C2: Functional Organization of the Cell Nucleus – 13182
(2 hrs/week; 2 CP; Fall 2022)
Birthe Fahrenkrog, Roderick Lim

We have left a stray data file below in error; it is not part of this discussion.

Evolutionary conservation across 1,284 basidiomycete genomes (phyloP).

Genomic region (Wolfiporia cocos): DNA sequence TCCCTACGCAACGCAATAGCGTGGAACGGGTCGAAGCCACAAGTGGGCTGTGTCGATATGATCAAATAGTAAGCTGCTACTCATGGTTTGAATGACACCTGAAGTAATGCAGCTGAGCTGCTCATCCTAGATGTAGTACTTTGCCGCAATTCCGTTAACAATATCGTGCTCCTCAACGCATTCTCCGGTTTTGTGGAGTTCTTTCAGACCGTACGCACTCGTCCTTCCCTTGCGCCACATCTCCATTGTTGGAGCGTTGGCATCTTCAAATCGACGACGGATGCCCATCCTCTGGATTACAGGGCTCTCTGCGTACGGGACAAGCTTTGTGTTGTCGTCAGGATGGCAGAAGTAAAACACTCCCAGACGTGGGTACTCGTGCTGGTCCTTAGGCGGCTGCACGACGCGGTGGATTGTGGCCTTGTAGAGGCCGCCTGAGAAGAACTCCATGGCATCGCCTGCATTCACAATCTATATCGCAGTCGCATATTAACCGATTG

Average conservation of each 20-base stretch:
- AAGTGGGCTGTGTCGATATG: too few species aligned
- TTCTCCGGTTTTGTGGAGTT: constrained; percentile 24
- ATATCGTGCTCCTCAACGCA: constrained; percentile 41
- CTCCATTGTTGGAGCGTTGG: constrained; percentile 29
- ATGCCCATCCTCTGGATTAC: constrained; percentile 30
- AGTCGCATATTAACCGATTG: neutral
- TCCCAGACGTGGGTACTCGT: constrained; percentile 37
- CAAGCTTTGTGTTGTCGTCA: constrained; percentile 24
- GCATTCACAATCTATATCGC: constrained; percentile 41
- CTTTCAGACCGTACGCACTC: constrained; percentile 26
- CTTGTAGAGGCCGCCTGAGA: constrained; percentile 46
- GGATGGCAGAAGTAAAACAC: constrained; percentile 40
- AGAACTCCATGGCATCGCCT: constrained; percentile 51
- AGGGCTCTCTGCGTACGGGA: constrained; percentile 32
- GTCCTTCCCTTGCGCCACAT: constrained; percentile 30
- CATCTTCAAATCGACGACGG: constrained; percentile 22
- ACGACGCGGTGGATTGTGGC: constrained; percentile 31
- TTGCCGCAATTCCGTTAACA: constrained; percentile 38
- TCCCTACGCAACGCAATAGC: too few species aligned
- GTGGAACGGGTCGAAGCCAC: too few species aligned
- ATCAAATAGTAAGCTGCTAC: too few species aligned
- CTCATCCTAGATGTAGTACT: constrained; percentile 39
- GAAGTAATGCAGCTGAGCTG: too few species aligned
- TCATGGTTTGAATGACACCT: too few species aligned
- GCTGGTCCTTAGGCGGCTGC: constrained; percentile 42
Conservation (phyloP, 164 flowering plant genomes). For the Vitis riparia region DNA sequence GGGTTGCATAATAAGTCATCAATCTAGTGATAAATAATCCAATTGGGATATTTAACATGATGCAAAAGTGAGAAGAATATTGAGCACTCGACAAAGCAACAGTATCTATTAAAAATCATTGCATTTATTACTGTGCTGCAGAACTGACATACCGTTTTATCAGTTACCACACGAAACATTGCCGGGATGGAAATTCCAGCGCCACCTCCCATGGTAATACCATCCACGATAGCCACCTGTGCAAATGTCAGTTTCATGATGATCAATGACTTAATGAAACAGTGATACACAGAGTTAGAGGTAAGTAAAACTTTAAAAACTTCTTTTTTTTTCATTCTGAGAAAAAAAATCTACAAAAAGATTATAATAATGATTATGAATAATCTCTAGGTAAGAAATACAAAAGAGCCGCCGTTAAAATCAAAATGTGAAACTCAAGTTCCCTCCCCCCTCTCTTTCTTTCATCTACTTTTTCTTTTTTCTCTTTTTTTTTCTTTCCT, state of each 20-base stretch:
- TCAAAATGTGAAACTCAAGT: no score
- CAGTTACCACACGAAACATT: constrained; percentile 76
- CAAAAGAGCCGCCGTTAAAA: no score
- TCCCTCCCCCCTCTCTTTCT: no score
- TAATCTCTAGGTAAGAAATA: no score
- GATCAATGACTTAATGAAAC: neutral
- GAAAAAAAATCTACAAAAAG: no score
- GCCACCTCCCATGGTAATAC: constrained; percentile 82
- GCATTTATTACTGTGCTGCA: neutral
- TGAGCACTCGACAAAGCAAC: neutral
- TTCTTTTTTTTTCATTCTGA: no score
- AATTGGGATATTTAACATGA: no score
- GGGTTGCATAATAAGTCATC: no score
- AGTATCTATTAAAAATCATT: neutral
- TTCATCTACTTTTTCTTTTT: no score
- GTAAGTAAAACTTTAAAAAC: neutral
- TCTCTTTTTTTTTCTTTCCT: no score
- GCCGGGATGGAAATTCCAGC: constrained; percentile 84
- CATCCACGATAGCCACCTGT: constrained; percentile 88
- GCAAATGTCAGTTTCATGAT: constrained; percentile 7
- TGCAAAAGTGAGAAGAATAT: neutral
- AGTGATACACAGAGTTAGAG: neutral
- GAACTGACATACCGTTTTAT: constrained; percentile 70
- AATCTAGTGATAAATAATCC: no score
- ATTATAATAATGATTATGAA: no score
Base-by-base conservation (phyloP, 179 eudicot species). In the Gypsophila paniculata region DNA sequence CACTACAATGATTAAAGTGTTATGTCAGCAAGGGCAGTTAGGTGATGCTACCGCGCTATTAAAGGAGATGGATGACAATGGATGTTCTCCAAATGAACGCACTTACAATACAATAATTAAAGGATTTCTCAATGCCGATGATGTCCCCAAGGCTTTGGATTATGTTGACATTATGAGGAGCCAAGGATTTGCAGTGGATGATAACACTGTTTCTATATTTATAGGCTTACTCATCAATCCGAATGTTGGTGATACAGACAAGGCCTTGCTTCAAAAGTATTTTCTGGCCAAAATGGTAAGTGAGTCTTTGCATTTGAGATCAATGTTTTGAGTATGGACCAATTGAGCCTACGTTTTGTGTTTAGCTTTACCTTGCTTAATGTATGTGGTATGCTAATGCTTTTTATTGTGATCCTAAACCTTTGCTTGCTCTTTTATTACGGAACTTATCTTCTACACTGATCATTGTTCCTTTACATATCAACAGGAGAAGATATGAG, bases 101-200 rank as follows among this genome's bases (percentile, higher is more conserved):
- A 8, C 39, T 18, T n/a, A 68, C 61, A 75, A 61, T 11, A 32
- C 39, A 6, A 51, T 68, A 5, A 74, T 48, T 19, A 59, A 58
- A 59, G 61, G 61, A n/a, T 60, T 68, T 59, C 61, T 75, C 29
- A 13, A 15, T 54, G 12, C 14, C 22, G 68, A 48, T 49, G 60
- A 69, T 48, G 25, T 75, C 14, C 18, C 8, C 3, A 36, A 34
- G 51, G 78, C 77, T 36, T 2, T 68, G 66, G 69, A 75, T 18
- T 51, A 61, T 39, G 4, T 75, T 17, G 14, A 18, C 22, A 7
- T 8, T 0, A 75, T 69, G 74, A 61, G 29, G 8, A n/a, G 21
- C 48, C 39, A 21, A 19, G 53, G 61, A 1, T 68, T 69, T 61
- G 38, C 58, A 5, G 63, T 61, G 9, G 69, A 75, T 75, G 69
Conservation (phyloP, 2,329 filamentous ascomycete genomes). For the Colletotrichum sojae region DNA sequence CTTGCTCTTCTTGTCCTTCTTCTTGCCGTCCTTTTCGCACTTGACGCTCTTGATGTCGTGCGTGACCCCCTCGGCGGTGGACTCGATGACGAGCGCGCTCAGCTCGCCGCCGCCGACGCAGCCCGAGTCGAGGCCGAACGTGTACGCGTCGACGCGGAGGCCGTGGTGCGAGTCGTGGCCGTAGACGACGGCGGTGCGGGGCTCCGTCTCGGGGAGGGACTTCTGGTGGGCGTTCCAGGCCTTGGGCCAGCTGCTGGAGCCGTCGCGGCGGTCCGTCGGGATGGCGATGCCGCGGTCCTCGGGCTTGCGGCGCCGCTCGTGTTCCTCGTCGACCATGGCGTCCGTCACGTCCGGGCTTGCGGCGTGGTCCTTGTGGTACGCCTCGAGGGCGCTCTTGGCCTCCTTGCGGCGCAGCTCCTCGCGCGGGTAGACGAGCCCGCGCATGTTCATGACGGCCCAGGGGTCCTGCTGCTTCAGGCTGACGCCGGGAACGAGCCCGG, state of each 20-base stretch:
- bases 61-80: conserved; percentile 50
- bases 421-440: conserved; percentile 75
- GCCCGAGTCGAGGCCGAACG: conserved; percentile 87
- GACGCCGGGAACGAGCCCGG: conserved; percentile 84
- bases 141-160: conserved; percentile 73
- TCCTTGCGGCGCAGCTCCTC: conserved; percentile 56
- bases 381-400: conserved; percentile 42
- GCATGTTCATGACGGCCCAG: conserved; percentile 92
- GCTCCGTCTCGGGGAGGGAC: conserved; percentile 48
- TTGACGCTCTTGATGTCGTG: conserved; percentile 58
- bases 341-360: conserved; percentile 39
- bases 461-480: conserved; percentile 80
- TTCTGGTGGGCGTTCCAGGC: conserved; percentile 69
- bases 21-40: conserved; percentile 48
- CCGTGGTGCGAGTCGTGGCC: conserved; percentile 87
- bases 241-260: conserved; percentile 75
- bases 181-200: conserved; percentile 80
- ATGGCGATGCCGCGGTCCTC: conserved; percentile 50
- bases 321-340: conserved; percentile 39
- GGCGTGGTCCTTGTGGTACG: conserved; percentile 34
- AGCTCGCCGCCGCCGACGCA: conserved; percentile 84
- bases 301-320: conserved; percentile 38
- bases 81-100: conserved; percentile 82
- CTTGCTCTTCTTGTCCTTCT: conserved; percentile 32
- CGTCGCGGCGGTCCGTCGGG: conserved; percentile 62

This course will describe the structure and function of the eukaryotic nucleus. The nucleus serves as the "brain" of the cell. It contains the genetic information and ensures that it is properly replicated, segregated, transcribed and repaired. Within the nucleus are functional compartments such as the nucleolus, whose function it is to produce ribosomes. The nucleus, which is membrane bound, has nuclear pores, which are complex, regulated machines that control the flow of material into and out of a nucleus. In this course, all features of the nucleus from regulated import/export through pores, to the compartmentalization of transcription, splicing, replication and repair will be covered. We will cover the pathology of nuclear defects, with a focus on mutations in structural components of the nucleus and how they compromise the integrity of the genome to cause tissue-specific disease. The structure and function of lamins and pore proteins intranscriptional control will be presented, as well as the structure and folding of chromosomes and their dynamics through the cell cycle. Subdiffusive movements of chromatin in interphase nuclei and the role of this dynamic behavior in repair and transcription will be discussed. The lectures will give an up-to-date overview of a complex structure-function problem that touches on crucial aspects of cell identity.